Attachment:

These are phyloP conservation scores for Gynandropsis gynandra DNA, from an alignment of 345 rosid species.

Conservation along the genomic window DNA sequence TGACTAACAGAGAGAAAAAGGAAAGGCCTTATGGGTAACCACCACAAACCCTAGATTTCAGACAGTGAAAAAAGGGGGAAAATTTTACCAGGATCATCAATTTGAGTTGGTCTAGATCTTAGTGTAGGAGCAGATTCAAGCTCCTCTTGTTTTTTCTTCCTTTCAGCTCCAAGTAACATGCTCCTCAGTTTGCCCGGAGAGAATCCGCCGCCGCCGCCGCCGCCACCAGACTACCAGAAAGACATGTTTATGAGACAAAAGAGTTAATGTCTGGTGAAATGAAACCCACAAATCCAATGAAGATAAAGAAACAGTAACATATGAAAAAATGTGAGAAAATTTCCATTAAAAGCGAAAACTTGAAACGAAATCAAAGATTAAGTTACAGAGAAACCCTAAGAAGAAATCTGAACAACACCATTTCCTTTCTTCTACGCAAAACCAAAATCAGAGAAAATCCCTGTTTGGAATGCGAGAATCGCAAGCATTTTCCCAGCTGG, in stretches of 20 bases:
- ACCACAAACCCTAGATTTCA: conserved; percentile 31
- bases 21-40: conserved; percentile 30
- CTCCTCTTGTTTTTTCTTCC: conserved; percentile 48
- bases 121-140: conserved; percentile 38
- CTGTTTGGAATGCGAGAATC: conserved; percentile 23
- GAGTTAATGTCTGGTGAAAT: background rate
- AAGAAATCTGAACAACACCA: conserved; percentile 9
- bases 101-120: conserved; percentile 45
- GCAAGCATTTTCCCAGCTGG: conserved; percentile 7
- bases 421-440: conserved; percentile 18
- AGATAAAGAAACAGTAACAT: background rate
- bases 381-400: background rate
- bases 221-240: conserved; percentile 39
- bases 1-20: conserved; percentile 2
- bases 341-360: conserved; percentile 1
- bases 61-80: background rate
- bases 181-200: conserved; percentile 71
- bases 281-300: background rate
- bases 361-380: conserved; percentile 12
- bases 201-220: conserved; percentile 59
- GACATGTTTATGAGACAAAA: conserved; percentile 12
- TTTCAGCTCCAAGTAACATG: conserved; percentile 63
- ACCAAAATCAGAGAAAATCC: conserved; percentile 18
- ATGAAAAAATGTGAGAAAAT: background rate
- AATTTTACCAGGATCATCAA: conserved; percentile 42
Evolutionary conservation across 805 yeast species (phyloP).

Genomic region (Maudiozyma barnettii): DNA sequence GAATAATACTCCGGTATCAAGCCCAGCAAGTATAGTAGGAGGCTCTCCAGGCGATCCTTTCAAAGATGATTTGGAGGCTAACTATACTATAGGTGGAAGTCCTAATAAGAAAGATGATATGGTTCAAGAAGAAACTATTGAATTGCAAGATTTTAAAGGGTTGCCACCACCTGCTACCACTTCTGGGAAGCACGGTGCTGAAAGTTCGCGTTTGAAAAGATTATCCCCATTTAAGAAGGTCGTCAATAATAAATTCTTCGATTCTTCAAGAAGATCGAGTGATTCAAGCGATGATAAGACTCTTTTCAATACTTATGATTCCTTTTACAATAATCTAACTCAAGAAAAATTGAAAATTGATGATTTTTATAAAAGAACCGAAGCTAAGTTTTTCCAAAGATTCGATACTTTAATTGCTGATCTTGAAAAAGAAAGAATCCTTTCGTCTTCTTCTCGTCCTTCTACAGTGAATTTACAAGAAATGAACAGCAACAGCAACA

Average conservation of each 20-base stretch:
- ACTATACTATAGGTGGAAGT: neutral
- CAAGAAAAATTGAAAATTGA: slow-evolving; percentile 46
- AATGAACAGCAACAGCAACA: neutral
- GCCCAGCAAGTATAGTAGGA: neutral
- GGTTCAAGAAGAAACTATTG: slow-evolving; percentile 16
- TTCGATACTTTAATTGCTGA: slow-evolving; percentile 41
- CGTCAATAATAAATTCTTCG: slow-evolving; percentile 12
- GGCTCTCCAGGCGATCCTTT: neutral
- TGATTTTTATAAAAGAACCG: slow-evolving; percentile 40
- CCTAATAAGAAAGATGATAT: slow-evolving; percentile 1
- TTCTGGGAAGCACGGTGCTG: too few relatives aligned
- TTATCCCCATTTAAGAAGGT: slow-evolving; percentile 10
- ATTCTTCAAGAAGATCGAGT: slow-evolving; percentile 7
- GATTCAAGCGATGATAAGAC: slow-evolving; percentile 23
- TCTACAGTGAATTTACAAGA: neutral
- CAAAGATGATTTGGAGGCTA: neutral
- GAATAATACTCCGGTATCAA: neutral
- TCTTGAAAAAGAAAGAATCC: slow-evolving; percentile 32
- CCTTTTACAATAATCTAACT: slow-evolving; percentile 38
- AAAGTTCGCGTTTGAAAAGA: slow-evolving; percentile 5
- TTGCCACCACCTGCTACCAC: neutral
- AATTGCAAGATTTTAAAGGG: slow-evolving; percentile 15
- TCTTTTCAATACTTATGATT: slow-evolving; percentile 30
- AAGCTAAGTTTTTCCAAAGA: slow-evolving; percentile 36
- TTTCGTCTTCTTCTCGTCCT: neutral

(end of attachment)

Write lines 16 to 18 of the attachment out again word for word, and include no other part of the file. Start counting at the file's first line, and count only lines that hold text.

- bases 1-20: conserved; percentile 2
- bases 341-360: conserved; percentile 1
- bases 61-80: background rate